Capital Celluloid - Day 61: Wednesday Mar 2, 2011

Eureka (Roeg, 1982) plus Q&A with director: BFI Southbank, NFT1, 6pm

It is widely acknowledged that cinephiles in Paris and New York are spoilt for choice but I started compiling Capital Celluloid to highlight what was on offer on London's repertory cinema scene and this week is an excellent example of what can be found in the capital. 

A brilliant all-nighter at the Electric on Saturday; a live performance plus screening of Diva at ENO on Monday and a rare showing of Eraserhead on Tuesday is followed by this, which anyone interested in the films of Nicholas Roeg will be very excited about.

I had a sneak preview of this night back in the early 1980s when I saw Roeg talk about this film at Derby Lonsdale College two years after it was supposed to have been released. The movie was so mired in legal arguments then that the director could not even talk about why it did not see the light of day for so long.

Eureka was made after Roeg had completed a series of films which made him the most exciting directing talent working in Britain. Performance, Walkabout, Don't Look Now, The Man Who Fell To Earth and Bad Timing . . .

For anyone interested in what happened to the director don't miss Sight & Sound editor Nick James's article in the March edition of the magazine.

Eureka itself tells the story of a gold prospector (Gene Hackman) whose life starts to unravel once he has everything. Plenty of delights here, especially for Roeg fans. And you get Joe Pesci and Mickey Rourke too.

Here is the trailer.

Capital Celluloid - Day 60: Tuesday Mar 1, 2011

Eraserhead (Lynch 1976): Bethnal Green Workingmen's Club, 44 Pollard Row, E2 6NB, 7.45pm

The wonderful people at Close-Up have put together a superb David Lynch season and they cannot be faulted in their selection of the director's oeuvre. Blue Velvet, Lost Highway, Mulholland Drive and Inland Empire are to follow and you can find all the details of the season here.

Eraserhead begins the season and takes me back to an era before video, DVD and social media when print and word-of-mouth were the main forms of communication where a film was concerned. Lynch's debut was a must-see back in the late 1970s and it was fitting that the movie had its premiere at a midnight screening at the Cinema Village in New York as the midnight-movie circuit was responsible for popularising this indefinable work.

Eraserhead is a seminal work in the history of independent film and is as much a must-see now for anyone interested in what film can achieve as it was when first released. Here is an extract, highlighting Lynch's innovative use of sound.

Capital Celluloid - Day 59: Monday Feb 28, 2011

Diva (Beineix, 1981): English National Opera, London Coliseum, 6.30pm

I can still remember the first time I saw the trailer for this superb French film. Here it is. Hailed as the birth of the new New Wave of French cinema, this was a sensation when released in the early 1980s. What makes tonight so special is that Future Cinema, the people behind Secret Cinema, are staging this at the English National Opera.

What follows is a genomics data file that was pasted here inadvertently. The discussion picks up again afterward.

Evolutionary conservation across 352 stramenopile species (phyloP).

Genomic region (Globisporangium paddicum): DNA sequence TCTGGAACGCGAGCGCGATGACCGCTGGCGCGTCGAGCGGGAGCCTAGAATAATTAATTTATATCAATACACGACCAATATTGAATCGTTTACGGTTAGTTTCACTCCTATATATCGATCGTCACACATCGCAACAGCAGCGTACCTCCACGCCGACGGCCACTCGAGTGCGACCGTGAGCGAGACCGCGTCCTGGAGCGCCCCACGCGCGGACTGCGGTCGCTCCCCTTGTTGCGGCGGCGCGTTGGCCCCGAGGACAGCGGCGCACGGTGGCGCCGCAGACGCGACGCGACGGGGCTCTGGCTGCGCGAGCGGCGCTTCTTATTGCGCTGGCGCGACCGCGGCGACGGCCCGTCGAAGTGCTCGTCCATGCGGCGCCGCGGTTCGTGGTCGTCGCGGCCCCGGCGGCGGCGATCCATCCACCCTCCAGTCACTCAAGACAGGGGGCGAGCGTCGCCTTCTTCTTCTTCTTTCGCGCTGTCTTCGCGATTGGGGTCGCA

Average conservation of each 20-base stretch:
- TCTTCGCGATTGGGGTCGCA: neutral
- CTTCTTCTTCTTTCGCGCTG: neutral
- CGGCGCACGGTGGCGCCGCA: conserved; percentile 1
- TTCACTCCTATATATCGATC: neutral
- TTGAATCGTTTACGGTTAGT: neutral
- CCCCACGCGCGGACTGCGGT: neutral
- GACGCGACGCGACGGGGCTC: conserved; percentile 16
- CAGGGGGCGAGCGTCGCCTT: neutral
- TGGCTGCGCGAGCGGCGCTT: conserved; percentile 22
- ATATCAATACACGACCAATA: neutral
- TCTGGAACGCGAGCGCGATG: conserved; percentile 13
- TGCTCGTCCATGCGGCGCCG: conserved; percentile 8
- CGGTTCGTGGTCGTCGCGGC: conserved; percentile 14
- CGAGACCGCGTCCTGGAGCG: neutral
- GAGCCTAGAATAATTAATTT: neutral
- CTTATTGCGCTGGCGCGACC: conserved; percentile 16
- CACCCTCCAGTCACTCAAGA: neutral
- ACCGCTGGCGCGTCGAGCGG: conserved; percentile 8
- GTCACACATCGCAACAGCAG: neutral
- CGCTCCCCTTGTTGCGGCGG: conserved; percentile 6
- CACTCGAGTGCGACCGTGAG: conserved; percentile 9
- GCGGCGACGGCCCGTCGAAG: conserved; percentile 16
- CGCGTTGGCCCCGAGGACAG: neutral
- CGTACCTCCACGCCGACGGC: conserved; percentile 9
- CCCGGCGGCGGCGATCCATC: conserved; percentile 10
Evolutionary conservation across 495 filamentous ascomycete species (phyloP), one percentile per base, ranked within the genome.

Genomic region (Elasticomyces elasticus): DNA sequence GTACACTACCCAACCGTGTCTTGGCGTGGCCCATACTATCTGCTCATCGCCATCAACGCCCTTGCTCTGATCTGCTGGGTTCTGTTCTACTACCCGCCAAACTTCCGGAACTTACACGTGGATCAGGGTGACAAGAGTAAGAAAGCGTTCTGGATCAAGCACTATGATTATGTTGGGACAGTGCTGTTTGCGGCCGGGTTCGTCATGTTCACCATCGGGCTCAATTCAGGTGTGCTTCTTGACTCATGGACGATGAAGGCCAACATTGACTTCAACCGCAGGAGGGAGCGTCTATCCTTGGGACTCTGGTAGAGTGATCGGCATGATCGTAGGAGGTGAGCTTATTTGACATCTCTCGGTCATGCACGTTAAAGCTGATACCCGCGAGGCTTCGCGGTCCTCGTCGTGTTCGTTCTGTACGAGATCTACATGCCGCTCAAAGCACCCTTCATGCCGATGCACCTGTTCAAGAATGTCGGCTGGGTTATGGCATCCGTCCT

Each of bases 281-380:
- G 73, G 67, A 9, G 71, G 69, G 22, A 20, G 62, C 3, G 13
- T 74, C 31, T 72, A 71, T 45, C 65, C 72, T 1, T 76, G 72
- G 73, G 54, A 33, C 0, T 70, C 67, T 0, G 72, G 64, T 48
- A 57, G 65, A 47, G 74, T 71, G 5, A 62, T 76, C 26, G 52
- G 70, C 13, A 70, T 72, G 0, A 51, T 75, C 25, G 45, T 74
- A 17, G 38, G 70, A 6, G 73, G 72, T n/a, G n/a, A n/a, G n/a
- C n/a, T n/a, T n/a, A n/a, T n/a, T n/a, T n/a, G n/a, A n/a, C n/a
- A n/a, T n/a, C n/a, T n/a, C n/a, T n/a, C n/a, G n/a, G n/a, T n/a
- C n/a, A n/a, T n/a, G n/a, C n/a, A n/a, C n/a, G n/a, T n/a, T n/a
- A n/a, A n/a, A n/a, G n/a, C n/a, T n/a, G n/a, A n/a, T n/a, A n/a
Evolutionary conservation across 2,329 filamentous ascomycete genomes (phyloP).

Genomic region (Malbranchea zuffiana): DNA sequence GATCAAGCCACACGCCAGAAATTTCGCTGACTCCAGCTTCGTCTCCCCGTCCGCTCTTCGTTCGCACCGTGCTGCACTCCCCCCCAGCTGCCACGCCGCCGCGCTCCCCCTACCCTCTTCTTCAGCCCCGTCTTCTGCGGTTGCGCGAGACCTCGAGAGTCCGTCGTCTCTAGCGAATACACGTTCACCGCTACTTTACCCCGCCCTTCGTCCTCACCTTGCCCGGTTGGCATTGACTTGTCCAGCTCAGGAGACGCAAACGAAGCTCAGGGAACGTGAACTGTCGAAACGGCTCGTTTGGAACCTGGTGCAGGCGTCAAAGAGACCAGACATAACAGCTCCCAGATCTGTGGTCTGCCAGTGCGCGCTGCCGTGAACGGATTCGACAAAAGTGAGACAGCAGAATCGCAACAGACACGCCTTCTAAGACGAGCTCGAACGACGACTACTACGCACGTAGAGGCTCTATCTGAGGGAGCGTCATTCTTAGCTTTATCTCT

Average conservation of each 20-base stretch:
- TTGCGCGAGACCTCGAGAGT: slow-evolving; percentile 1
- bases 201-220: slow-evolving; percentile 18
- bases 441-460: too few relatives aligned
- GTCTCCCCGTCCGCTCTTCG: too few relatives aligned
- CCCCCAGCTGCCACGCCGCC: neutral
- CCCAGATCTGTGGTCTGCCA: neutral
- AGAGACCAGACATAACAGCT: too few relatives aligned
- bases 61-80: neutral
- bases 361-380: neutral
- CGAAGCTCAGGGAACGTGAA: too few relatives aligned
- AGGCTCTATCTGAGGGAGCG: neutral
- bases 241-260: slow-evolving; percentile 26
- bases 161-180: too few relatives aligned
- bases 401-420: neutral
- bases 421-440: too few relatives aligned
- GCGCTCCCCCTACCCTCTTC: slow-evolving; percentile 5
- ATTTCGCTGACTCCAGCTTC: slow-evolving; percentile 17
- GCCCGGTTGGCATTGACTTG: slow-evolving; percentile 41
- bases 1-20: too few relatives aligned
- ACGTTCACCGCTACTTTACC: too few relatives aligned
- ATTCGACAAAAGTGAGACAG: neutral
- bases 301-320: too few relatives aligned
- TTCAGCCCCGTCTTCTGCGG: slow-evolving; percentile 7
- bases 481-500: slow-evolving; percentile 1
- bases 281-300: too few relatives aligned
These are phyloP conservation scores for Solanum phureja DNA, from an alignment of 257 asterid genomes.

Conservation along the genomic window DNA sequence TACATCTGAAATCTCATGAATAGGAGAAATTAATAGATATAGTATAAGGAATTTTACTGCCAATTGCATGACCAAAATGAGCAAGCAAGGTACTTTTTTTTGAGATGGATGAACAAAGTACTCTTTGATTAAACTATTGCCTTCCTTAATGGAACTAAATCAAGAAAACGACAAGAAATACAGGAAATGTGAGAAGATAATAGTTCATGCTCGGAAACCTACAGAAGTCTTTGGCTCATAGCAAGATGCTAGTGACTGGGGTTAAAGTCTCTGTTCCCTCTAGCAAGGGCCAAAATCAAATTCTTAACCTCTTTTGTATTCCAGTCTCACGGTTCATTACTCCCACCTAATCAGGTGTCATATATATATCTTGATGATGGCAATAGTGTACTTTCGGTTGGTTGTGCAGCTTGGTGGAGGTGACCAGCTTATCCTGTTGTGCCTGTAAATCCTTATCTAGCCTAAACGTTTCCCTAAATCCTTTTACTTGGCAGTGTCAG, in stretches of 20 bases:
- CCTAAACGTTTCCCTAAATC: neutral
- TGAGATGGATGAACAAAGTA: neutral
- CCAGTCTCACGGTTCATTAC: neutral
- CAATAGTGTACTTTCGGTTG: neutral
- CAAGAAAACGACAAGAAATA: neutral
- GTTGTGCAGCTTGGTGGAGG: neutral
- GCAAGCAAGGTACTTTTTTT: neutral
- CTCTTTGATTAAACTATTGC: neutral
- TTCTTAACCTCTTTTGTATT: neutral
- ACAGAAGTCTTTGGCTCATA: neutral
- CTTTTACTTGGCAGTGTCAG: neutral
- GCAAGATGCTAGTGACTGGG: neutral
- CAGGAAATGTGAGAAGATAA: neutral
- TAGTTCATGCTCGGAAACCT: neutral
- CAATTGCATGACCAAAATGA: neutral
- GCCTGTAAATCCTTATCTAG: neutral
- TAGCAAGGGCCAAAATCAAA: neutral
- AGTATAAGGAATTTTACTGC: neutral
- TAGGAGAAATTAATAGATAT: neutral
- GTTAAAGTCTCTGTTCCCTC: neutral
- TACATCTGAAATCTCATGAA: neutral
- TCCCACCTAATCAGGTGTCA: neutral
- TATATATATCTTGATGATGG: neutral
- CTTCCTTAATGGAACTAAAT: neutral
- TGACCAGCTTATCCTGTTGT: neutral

Sorpano Elizabeth Llewellyn will deliver a live performance before the movie is shown with the organisers promising to bring a touch of Paris to St Martin's Lane. I have a ticket and cannot wait. There are a few left and you can get them via the Future Cinema Facebook page here.

Here are the details of how to book.

Capital Celluloid - Day 58: Sunday Feb 27, 2011

Man's Favourite Sport (Hawks, 1964): BFI Southbank, NFT3, 5.40pm

This has no real right to succeed but Hawks' generosity to his characters and plucky playing from Paula Prentiss and Rock Hudson in the Hepburn-Grant roles of this reworking of the classic screwball comedy Bringing Up Baby make it worthwhile for more than just Hawks aficionados. I caught up with it again recently and was surprised how much I was enjoying it by the time the bonkers conclusion rolls around.

Here is the trailer.

Capital Celluloid - Day 57: Saturday Feb 26, 2011

Eclectic Electric All-Nighter: Electric Cinema, Portobello Road 11pm

Now this is film programming at its best. To celebrate the cinema's 100th anniversary the Electric is showing Peeping Tom; The Trip; Scorpio Rising and THX1138 interspersed with episodes of Batman & Robin, the 1949 vintage. The films are a selection of movies from the Electric Cinema Club's 1970s programmes and guest curated by Peter Howden. There's a bar and breakfast included in the price of £22.50. A bargain.

Here are the details.

Capital Celluloid - Day 56: Friday Feb 25, 2011

Battle Royale (Fukasaku, 2000): Curzon Soho, 12pm

The midnight movies team at the Curzon have come up with a winner to celebrate their third birthday by screening this controversial Japanese movie from a decade ago. The Curzon have been at the forefront of the renaissance in midnight movie screenings in the capital and the school disco (starting at 10pm) they are putting on followed by this cult film looks a perfect way to start the weekend. More details of the evening can be found here.

Battle Royale is Quentin Tarantino's favourite movie since he started directing in 1992.

Here is the trailer for Battle Royale.

Capital Celluloid - Day 55: Thursday Feb 24, 2011

Aelita: Queen of Mars (Protazonov, 1924), Prince Charles Cinema, 8.45pm